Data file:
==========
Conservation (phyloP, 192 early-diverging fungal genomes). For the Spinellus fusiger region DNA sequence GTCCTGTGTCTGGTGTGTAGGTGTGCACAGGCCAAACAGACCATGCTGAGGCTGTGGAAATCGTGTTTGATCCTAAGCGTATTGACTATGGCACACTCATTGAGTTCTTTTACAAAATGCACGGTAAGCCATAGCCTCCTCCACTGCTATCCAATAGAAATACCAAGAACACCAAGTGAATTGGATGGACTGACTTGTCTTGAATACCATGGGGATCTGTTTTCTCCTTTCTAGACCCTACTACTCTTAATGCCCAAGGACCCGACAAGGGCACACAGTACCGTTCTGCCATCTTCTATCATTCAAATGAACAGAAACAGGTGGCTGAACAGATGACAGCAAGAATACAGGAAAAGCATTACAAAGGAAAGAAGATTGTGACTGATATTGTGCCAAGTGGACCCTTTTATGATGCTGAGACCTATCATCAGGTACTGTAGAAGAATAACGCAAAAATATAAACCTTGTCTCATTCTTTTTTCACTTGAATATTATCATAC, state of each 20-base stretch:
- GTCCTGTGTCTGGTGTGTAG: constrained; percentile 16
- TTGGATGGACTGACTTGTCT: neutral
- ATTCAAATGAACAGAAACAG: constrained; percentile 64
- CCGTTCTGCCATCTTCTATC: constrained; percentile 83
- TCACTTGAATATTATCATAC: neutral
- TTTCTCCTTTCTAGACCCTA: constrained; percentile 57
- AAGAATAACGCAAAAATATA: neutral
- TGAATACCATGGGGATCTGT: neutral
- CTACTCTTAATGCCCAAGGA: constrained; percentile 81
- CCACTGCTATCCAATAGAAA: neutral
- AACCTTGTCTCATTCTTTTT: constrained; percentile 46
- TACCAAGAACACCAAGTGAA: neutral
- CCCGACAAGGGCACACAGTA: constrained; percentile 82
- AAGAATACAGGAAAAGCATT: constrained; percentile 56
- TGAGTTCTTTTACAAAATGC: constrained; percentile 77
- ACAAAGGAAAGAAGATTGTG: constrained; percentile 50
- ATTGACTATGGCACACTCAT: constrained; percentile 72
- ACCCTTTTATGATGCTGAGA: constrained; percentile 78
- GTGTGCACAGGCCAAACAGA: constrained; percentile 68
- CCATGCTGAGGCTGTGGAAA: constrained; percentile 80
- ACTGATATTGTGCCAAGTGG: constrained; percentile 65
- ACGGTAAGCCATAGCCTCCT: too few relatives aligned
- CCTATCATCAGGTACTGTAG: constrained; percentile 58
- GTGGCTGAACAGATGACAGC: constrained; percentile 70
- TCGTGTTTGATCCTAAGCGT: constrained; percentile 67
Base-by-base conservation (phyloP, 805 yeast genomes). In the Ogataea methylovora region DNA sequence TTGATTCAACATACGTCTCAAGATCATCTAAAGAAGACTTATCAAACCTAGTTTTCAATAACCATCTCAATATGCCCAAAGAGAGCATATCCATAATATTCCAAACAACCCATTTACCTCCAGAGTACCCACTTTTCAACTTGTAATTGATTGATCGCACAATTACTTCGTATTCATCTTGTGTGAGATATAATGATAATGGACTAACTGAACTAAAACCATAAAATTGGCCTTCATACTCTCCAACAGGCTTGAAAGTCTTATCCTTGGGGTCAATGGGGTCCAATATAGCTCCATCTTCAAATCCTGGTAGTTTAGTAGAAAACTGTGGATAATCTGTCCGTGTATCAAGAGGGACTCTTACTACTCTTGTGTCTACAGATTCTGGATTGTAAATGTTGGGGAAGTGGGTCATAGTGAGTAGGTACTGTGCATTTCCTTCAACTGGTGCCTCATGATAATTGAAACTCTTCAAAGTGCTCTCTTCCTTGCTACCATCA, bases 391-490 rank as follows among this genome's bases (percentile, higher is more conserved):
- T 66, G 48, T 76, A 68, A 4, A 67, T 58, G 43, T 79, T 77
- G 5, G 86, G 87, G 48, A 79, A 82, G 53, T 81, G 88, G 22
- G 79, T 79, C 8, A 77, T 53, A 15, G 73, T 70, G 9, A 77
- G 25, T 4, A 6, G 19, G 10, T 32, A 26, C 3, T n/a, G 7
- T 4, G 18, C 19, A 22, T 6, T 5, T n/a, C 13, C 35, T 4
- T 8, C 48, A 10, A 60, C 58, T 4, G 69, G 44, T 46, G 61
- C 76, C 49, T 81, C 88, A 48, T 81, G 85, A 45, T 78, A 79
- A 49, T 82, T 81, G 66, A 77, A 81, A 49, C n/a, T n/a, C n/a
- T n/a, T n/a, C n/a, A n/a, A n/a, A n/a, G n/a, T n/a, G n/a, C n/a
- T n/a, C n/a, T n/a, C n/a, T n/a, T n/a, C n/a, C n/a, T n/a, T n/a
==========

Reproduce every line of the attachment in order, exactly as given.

Conservation (phyloP, 192 early-diverging fungal genomes). For the Spinellus fusiger region DNA sequence GTCCTGTGTCTGGTGTGTAGGTGTGCACAGGCCAAACAGACCATGCTGAGGCTGTGGAAATCGTGTTTGATCCTAAGCGTATTGACTATGGCACACTCATTGAGTTCTTTTACAAAATGCACGGTAAGCCATAGCCTCCTCCACTGCTATCCAATAGAAATACCAAGAACACCAAGTGAATTGGATGGACTGACTTGTCTTGAATACCATGGGGATCTGTTTTCTCCTTTCTAGACCCTACTACTCTTAATGCCCAAGGACCCGACAAGGGCACACAGTACCGTTCTGCCATCTTCTATCATTCAAATGAACAGAAACAGGTGGCTGAACAGATGACAGCAAGAATACAGGAAAAGCATTACAAAGGAAAGAAGATTGTGACTGATATTGTGCCAAGTGGACCCTTTTATGATGCTGAGACCTATCATCAGGTACTGTAGAAGAATAACGCAAAAATATAAACCTTGTCTCATTCTTTTTTCACTTGAATATTATCATAC, state of each 20-base stretch:
- GTCCTGTGTCTGGTGTGTAG: constrained; percentile 16
- TTGGATGGACTGACTTGTCT: neutral
- ATTCAAATGAACAGAAACAG: constrained; percentile 64
- CCGTTCTGCCATCTTCTATC: constrained; percentile 83
- TCACTTGAATATTATCATAC: neutral
- TTTCTCCTTTCTAGACCCTA: constrained; percentile 57
- AAGAATAACGCAAAAATATA: neutral
- TGAATACCATGGGGATCTGT: neutral
- CTACTCTTAATGCCCAAGGA: constrained; percentile 81
- CCACTGCTATCCAATAGAAA: neutral
- AACCTTGTCTCATTCTTTTT: constrained; percentile 46
- TACCAAGAACACCAAGTGAA: neutral
- CCCGACAAGGGCACACAGTA: constrained; percentile 82
- AAGAATACAGGAAAAGCATT: constrained; percentile 56
- TGAGTTCTTTTACAAAATGC: constrained; percentile 77
- ACAAAGGAAAGAAGATTGTG: constrained; percentile 50
- ATTGACTATGGCACACTCAT: constrained; percentile 72
- ACCCTTTTATGATGCTGAGA: constrained; percentile 78
- GTGTGCACAGGCCAAACAGA: constrained; percentile 68
- CCATGCTGAGGCTGTGGAAA: constrained; percentile 80
- ACTGATATTGTGCCAAGTGG: constrained; percentile 65
- ACGGTAAGCCATAGCCTCCT: too few relatives aligned
- CCTATCATCAGGTACTGTAG: constrained; percentile 58
- GTGGCTGAACAGATGACAGC: constrained; percentile 70
- TCGTGTTTGATCCTAAGCGT: constrained; percentile 67
Base-by-base conservation (phyloP, 805 yeast genomes). In the Ogataea methylovora region DNA sequence TTGATTCAACATACGTCTCAAGATCATCTAAAGAAGACTTATCAAACCTAGTTTTCAATAACCATCTCAATATGCCCAAAGAGAGCATATCCATAATATTCCAAACAACCCATTTACCTCCAGAGTACCCACTTTTCAACTTGTAATTGATTGATCGCACAATTACTTCGTATTCATCTTGTGTGAGATATAATGATAATGGACTAACTGAACTAAAACCATAAAATTGGCCTTCATACTCTCCAACAGGCTTGAAAGTCTTATCCTTGGGGTCAATGGGGTCCAATATAGCTCCATCTTCAAATCCTGGTAGTTTAGTAGAAAACTGTGGATAATCTGTCCGTGTATCAAGAGGGACTCTTACTACTCTTGTGTCTACAGATTCTGGATTGTAAATGTTGGGGAAGTGGGTCATAGTGAGTAGGTACTGTGCATTTCCTTCAACTGGTGCCTCATGATAATTGAAACTCTTCAAAGTGCTCTCTTCCTTGCTACCATCA, bases 391-490 rank as follows among this genome's bases (percentile, higher is more conserved):
- T 66, G 48, T 76, A 68, A 4, A 67, T 58, G 43, T 79, T 77
- G 5, G 86, G 87, G 48, A 79, A 82, G 53, T 81, G 88, G 22
- G 79, T 79, C 8, A 77, T 53, A 15, G 73, T 70, G 9, A 77
- G 25, T 4, A 6, G 19, G 10, T 32, A 26, C 3, T n/a, G 7
- T 4, G 18, C 19, A 22, T 6, T 5, T n/a, C 13, C 35, T 4
- T 8, C 48, A 10, A 60, C 58, T 4, G 69, G 44, T 46, G 61
- C 76, C 49, T 81, C 88, A 48, T 81, G 85, A 45, T 78, A 79
- A 49, T 82, T 81, G 66, A 77, A 81, A 49, C n/a, T n/a, C n/a
- T n/a, T n/a, C n/a, A n/a, A n/a, A n/a, G n/a, T n/a, G n/a, C n/a
- T n/a, C n/a, T n/a, C n/a, T n/a, T n/a, C n/a, C n/a, T n/a, T n/a